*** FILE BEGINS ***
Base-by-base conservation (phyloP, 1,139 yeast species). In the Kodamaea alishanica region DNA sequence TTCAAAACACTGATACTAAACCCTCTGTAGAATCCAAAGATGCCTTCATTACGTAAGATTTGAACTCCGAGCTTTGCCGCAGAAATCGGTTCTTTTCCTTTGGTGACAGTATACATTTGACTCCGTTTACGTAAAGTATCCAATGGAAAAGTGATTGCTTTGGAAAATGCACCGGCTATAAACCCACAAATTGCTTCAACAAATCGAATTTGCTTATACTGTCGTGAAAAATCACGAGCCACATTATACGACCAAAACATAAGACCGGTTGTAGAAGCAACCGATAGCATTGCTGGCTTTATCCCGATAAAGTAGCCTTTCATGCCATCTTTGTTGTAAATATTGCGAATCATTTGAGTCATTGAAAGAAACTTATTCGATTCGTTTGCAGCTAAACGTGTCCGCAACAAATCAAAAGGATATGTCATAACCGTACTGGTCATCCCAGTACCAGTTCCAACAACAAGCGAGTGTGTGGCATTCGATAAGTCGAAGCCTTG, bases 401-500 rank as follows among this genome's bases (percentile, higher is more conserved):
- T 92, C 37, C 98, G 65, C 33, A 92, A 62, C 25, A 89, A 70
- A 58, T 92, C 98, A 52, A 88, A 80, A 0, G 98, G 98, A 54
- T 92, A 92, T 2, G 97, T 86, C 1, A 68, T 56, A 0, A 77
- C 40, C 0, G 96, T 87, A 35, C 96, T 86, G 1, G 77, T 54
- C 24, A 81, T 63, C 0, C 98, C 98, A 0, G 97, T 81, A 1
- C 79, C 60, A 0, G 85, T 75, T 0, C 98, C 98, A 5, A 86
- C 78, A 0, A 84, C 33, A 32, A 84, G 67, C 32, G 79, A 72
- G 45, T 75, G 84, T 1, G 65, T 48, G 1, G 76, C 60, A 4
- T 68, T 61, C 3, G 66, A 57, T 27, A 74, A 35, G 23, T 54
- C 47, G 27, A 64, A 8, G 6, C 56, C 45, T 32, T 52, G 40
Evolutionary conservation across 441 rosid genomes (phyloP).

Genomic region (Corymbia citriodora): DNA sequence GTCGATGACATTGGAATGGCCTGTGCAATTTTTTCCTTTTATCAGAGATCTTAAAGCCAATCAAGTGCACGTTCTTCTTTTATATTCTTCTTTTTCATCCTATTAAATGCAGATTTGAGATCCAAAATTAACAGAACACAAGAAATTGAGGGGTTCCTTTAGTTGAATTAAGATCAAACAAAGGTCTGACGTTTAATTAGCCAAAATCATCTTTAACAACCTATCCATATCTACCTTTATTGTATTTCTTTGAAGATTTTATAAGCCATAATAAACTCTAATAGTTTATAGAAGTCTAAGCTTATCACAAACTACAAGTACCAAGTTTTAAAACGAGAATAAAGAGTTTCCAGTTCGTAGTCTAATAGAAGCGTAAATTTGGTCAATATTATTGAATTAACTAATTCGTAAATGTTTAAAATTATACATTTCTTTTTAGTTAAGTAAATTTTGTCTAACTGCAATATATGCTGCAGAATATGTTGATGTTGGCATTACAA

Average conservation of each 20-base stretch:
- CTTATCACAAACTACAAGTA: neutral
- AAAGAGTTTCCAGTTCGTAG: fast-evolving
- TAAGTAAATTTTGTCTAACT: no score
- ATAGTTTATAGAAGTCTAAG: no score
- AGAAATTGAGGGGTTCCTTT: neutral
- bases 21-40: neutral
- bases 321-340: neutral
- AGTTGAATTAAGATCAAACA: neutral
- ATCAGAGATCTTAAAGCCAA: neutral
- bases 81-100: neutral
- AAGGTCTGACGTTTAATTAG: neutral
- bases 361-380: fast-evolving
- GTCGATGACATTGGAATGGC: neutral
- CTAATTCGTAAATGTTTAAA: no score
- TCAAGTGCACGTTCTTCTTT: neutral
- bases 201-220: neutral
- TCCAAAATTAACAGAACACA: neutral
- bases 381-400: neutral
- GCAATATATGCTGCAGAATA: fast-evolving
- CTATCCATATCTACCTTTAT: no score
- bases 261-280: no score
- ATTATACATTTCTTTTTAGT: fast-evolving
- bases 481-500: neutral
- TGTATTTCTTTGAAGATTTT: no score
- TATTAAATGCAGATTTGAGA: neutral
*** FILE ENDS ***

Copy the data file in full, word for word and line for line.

Base-by-base conservation (phyloP, 1,139 yeast species). In the Kodamaea alishanica region DNA sequence TTCAAAACACTGATACTAAACCCTCTGTAGAATCCAAAGATGCCTTCATTACGTAAGATTTGAACTCCGAGCTTTGCCGCAGAAATCGGTTCTTTTCCTTTGGTGACAGTATACATTTGACTCCGTTTACGTAAAGTATCCAATGGAAAAGTGATTGCTTTGGAAAATGCACCGGCTATAAACCCACAAATTGCTTCAACAAATCGAATTTGCTTATACTGTCGTGAAAAATCACGAGCCACATTATACGACCAAAACATAAGACCGGTTGTAGAAGCAACCGATAGCATTGCTGGCTTTATCCCGATAAAGTAGCCTTTCATGCCATCTTTGTTGTAAATATTGCGAATCATTTGAGTCATTGAAAGAAACTTATTCGATTCGTTTGCAGCTAAACGTGTCCGCAACAAATCAAAAGGATATGTCATAACCGTACTGGTCATCCCAGTACCAGTTCCAACAACAAGCGAGTGTGTGGCATTCGATAAGTCGAAGCCTTG, bases 401-500 rank as follows among this genome's bases (percentile, higher is more conserved):
- T 92, C 37, C 98, G 65, C 33, A 92, A 62, C 25, A 89, A 70
- A 58, T 92, C 98, A 52, A 88, A 80, A 0, G 98, G 98, A 54
- T 92, A 92, T 2, G 97, T 86, C 1, A 68, T 56, A 0, A 77
- C 40, C 0, G 96, T 87, A 35, C 96, T 86, G 1, G 77, T 54
- C 24, A 81, T 63, C 0, C 98, C 98, A 0, G 97, T 81, A 1
- C 79, C 60, A 0, G 85, T 75, T 0, C 98, C 98, A 5, A 86
- C 78, A 0, A 84, C 33, A 32, A 84, G 67, C 32, G 79, A 72
- G 45, T 75, G 84, T 1, G 65, T 48, G 1, G 76, C 60, A 4
- T 68, T 61, C 3, G 66, A 57, T 27, A 74, A 35, G 23, T 54
- C 47, G 27, A 64, A 8, G 6, C 56, C 45, T 32, T 52, G 40
Evolutionary conservation across 441 rosid genomes (phyloP).

Genomic region (Corymbia citriodora): DNA sequence GTCGATGACATTGGAATGGCCTGTGCAATTTTTTCCTTTTATCAGAGATCTTAAAGCCAATCAAGTGCACGTTCTTCTTTTATATTCTTCTTTTTCATCCTATTAAATGCAGATTTGAGATCCAAAATTAACAGAACACAAGAAATTGAGGGGTTCCTTTAGTTGAATTAAGATCAAACAAAGGTCTGACGTTTAATTAGCCAAAATCATCTTTAACAACCTATCCATATCTACCTTTATTGTATTTCTTTGAAGATTTTATAAGCCATAATAAACTCTAATAGTTTATAGAAGTCTAAGCTTATCACAAACTACAAGTACCAAGTTTTAAAACGAGAATAAAGAGTTTCCAGTTCGTAGTCTAATAGAAGCGTAAATTTGGTCAATATTATTGAATTAACTAATTCGTAAATGTTTAAAATTATACATTTCTTTTTAGTTAAGTAAATTTTGTCTAACTGCAATATATGCTGCAGAATATGTTGATGTTGGCATTACAA

Average conservation of each 20-base stretch:
- CTTATCACAAACTACAAGTA: neutral
- AAAGAGTTTCCAGTTCGTAG: fast-evolving
- TAAGTAAATTTTGTCTAACT: no score
- ATAGTTTATAGAAGTCTAAG: no score
- AGAAATTGAGGGGTTCCTTT: neutral
- bases 21-40: neutral
- bases 321-340: neutral
- AGTTGAATTAAGATCAAACA: neutral
- ATCAGAGATCTTAAAGCCAA: neutral
- bases 81-100: neutral
- AAGGTCTGACGTTTAATTAG: neutral
- bases 361-380: fast-evolving
- GTCGATGACATTGGAATGGC: neutral
- CTAATTCGTAAATGTTTAAA: no score
- TCAAGTGCACGTTCTTCTTT: neutral
- bases 201-220: neutral
- TCCAAAATTAACAGAACACA: neutral
- bases 381-400: neutral
- GCAATATATGCTGCAGAATA: fast-evolving
- CTATCCATATCTACCTTTAT: no score
- bases 261-280: no score
- ATTATACATTTCTTTTTAGT: fast-evolving
- bases 481-500: neutral
- TGTATTTCTTTGAAGATTTT: no score
- TATTAAATGCAGATTTGAGA: neutral